Sri Lanka blocks social media after anti-Muslim riots

A Sri Lankan Army soldier stands guard outside the St. Theresa's church as the Catholic churches hold services again after the Easter attacks in Colombo on May 12, 2019. - Thousands of Catholics attended mass in Sri Lanka's capital Colombo on May 12 amid tight security to prevent a repeat of Easter bomb attacks that killed 258 people. (Photo by LAKRUWAN WANNIARACHCHI / AFP)

A Sri Lankan Army soldier stands guard outside the St. Theresa's church as the Catholic churches hold services again after the Easter attacks in Colombo on May 12, 2019. - Thousands of Catholics attended mass in Sri Lanka's capital Colombo on May 12 amid tight security to prevent a repeat of Easter bomb attacks that killed 258 people. (Photo by LAKRUWAN WANNIARACHCHI / AFP)

The country has been under a state of emergency since the suicide bombings.

Sri Lanka blocked access to Facebook and WhatsApp on Monday after a posting sparked anti-Muslim riots across several towns in the latest fallout from the Easter Sunday suicide attacks.

Christian groups attacked Muslim-owned shops in the northwestern town of Chilaw on Sunday in anger at a Facebook post by a shopkeeper, police said.

Security forces fired in the air to disperse mobs, but the violence spread to nearby towns where Muslim businesses were also attacked.

Sri Lanka has been on edge since the April 21 attacks by jihadist suicide bombers on three hotels and three churches which left 258 dead.

Police said a night curfew in Chilaw and nearby areas was relaxed Monday, but the social media ban was brought in to prevent incitement to violence.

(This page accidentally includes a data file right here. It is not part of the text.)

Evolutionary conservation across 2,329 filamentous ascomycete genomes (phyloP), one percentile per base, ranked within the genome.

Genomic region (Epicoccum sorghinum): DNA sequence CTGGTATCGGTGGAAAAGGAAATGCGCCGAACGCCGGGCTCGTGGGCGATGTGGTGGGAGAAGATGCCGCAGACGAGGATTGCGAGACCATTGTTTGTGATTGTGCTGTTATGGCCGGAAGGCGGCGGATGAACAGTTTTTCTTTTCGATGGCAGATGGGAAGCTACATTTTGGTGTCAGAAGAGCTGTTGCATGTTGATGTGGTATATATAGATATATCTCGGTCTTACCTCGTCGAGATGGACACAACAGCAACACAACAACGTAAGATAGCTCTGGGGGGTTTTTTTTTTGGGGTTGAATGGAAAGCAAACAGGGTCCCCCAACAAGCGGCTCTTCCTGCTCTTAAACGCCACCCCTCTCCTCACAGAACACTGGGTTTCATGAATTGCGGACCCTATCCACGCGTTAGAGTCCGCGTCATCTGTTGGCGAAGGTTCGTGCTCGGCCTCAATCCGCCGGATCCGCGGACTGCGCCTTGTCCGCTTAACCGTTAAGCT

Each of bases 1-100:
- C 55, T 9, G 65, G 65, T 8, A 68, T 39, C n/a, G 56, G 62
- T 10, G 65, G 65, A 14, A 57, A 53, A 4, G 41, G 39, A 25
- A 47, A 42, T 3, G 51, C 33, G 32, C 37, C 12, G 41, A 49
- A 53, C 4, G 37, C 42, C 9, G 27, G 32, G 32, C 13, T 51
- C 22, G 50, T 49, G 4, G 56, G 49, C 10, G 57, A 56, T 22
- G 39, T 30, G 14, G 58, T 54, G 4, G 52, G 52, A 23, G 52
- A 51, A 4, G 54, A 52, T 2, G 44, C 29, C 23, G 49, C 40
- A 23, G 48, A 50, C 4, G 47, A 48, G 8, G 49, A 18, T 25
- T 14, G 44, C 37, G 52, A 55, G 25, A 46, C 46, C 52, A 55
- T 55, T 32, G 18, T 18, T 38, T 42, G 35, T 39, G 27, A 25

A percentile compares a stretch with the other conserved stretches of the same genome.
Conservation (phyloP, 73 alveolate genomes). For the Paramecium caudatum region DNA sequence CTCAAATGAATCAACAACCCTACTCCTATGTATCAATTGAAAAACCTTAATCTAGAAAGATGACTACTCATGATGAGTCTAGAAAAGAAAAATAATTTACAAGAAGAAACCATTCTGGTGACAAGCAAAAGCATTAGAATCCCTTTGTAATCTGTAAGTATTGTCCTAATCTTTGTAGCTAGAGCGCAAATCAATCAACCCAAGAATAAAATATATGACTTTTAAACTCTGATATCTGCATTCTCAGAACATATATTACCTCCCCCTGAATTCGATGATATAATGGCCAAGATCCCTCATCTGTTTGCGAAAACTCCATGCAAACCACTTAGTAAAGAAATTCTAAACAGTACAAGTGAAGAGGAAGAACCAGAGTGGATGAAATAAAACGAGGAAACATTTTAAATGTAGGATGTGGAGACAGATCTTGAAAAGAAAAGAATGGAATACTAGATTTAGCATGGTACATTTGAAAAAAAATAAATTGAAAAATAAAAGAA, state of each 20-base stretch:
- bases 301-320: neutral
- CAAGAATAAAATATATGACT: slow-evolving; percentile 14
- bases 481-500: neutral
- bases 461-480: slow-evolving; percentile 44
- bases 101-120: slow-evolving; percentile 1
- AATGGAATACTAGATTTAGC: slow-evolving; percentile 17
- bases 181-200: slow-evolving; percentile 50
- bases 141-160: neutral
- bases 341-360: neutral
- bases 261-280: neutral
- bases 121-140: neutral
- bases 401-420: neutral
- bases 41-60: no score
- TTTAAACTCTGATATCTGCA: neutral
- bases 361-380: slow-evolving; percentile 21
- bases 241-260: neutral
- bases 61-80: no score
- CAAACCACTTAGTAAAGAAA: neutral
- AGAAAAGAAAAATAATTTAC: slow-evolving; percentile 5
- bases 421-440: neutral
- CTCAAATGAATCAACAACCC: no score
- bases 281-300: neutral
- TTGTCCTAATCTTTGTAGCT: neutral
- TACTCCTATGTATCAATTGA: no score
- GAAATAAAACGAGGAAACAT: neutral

“Don’t laugh more, 1 day u will cry,” was posted on Facebook by a Muslim shopkeeper, and local Christians took it to be a warning of an impending attack.

Mobs smashed the man’s shop and vandalised a nearby mosque prompting security forces to fire in the air to disperse the crowd. A curfew was imposed from Sunday afternoon until dawn Monday.

The main body of Islamic clerics, the All Ceylon Jamiyyathul Ulama (ACJU), said there was increased suspicion of Muslims after the Easter attacks carried out by local jihadists.

“We call upon the members of the Muslim communities to be more patient and guard your actions and avoid unnecessary postings or hosting on social media,” the ACJU said.

Internet service providers said they have been instructed by the telecommunications regulator to block access to Facebook, WhatsApp, Instagram and other platforms.

The latest unrest came as Catholic churches resumed their public Sunday masses for the first time since the bombings.

Sri Lanka has been under a state of emergency since the suicide bombings. Security forces and police have been given sweeping powers to arrest and detain suspects for long periods.

Muslims make up around 10 percent of Buddhist-majority Sri Lanka’s 21 million population and Christians about 7.6 percent.

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